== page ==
WASHINGTON D.C. —
Some organizations representing civil servants have expressed skepticism over reports that the government will pay outstanding 2015 bonuses starting this month up to May this year.
In a statement, the Rural Teachers’ Union of Zimbabwe viewed the move as a major victory against the government, which it had given up to the middle of this month to pay the bonuses or face industrial action.
“This is welcome progress but we still wait for actual dates to be pronounced and the use of proper channels in communicating this government position,” read the statement.
But Takavafira Zhou, president of the Progressive Teachers Union of Zimbabwe, said there was nothing to celebrate as they were entitled to the bonuses.
Finance Minister Patrick Chinamasa was quoted by the state-controlled Herald newspaper as saying that soldiers will get bonuses this month, followed by members of the police force, prison services and the health sector.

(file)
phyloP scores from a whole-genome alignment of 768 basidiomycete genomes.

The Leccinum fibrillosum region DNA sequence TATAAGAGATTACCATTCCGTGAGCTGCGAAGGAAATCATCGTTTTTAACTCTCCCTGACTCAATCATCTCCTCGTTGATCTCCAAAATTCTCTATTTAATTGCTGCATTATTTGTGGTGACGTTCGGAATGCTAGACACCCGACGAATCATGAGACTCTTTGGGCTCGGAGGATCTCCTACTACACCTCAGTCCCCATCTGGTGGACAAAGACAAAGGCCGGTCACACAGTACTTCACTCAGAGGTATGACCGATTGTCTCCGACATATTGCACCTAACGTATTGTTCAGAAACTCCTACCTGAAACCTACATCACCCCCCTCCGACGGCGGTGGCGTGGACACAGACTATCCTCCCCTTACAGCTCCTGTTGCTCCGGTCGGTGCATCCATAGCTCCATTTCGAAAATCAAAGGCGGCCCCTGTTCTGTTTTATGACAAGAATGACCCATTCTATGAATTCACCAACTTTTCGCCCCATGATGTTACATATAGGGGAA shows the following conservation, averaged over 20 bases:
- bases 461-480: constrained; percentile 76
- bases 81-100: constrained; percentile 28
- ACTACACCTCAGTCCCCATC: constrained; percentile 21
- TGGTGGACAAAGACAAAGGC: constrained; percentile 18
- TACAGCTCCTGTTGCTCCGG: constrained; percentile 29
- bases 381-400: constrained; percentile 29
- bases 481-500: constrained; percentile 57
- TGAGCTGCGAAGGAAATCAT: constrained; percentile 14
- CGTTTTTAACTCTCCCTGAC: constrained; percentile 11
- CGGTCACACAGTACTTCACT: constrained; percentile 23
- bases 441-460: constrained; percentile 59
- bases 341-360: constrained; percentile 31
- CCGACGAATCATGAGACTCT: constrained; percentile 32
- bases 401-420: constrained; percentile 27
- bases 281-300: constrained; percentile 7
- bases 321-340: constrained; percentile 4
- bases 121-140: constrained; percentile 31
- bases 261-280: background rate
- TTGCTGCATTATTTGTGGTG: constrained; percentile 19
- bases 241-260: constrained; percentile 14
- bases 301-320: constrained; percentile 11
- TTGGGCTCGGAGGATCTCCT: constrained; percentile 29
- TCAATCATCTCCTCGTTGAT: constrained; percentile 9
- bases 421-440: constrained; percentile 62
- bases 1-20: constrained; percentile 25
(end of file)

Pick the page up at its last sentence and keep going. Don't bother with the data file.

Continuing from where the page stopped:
Teachers are expected to be paid bonuses in April with the rest of the civil servants getting share in May.
The Rural Teachers Union of Zimbabwe's concerns were echoed by Cecilia Alexander, president of the Public Service Association, who said they were not sure whether to celebrate or not because the government has not officially presented any bonus payment plans to state workers.
“We are just reading it from the newspapers, just like anybody. We feel that the government should use proper channels to communicate with us.” Alexander said.
She said there is the tripartite negotiating forum, the National Joint Negotiating Council, where the government can officially present them with such issues instead of rushing to the media first.